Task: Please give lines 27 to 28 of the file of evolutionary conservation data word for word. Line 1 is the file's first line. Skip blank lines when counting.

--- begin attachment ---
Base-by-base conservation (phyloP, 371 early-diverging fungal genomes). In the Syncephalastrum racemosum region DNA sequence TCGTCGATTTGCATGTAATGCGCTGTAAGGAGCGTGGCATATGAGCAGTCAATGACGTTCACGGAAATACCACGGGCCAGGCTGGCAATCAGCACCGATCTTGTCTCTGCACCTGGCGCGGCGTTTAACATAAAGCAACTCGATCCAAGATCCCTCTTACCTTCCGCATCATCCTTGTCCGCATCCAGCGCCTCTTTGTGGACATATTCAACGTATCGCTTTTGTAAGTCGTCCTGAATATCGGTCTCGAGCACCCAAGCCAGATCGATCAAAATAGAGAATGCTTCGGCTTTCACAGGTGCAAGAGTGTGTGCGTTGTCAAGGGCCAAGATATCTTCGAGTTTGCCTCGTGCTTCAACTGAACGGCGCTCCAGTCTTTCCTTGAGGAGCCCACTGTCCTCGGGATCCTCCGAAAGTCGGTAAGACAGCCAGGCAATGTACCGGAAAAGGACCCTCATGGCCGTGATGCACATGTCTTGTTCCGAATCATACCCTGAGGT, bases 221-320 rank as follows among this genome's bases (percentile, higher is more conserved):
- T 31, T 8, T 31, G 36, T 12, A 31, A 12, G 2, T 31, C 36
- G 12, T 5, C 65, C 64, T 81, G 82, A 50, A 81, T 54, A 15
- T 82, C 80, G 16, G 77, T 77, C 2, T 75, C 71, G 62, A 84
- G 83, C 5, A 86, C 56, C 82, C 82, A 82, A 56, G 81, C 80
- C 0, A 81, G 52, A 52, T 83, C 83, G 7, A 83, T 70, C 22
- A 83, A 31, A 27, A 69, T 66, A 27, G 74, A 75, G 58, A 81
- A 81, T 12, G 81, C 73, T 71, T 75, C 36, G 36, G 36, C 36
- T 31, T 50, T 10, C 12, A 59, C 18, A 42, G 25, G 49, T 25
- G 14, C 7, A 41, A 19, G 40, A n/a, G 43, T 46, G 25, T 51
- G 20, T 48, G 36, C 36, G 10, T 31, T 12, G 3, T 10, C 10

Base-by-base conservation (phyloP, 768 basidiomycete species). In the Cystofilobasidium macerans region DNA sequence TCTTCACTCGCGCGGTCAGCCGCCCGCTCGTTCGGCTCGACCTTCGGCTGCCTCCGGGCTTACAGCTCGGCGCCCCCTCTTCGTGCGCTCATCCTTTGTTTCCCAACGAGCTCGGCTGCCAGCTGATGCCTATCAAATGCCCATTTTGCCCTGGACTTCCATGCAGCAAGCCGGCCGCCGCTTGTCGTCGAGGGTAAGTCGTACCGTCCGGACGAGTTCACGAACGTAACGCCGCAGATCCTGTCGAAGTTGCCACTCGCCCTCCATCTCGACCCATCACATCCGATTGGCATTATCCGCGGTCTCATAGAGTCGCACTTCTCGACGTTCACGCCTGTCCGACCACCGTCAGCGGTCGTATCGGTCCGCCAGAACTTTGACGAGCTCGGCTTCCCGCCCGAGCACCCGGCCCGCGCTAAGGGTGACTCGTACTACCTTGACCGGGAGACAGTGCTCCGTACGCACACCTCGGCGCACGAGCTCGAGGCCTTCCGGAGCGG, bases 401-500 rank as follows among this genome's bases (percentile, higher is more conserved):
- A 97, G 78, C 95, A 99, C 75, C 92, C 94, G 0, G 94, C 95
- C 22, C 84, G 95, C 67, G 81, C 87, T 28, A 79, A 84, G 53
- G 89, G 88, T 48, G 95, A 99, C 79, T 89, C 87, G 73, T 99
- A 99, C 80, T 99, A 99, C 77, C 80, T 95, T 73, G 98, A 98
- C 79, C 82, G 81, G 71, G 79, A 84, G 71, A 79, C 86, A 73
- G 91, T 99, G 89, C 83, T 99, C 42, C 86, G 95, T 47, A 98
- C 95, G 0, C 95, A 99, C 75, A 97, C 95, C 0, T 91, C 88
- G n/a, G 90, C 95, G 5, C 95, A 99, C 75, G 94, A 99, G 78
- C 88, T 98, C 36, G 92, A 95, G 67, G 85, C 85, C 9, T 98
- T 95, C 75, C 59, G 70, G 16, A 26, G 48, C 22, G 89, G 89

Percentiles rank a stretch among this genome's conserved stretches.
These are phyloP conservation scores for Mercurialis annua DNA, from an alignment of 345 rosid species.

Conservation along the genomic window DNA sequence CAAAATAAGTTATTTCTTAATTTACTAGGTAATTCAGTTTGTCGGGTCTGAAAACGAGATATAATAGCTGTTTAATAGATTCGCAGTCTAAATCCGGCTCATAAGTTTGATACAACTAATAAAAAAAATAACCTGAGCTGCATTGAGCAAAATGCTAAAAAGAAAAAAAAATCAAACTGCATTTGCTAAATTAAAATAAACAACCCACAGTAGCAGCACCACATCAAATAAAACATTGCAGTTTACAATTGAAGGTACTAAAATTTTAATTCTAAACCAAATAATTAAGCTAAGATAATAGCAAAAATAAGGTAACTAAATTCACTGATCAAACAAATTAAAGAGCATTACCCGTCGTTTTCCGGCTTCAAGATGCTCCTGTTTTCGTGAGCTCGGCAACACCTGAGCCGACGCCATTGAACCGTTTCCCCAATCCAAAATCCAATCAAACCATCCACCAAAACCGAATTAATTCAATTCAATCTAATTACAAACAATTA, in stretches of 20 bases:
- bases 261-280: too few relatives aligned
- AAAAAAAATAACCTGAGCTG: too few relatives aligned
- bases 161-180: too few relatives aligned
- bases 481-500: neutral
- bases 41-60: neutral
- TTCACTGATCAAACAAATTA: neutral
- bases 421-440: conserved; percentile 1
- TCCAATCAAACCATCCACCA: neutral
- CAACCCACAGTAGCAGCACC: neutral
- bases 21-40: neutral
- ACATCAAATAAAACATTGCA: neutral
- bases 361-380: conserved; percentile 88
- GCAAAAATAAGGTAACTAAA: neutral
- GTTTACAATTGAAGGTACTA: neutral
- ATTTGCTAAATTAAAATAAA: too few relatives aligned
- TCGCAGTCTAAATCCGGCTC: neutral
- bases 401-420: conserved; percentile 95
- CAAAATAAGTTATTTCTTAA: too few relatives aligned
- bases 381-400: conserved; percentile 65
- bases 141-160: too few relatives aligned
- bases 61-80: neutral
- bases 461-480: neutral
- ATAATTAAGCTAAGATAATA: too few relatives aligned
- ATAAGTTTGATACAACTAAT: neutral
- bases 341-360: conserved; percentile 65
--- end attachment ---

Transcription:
- AAAAAAAATAACCTGAGCTG: too few relatives aligned
- bases 161-180: too few relatives aligned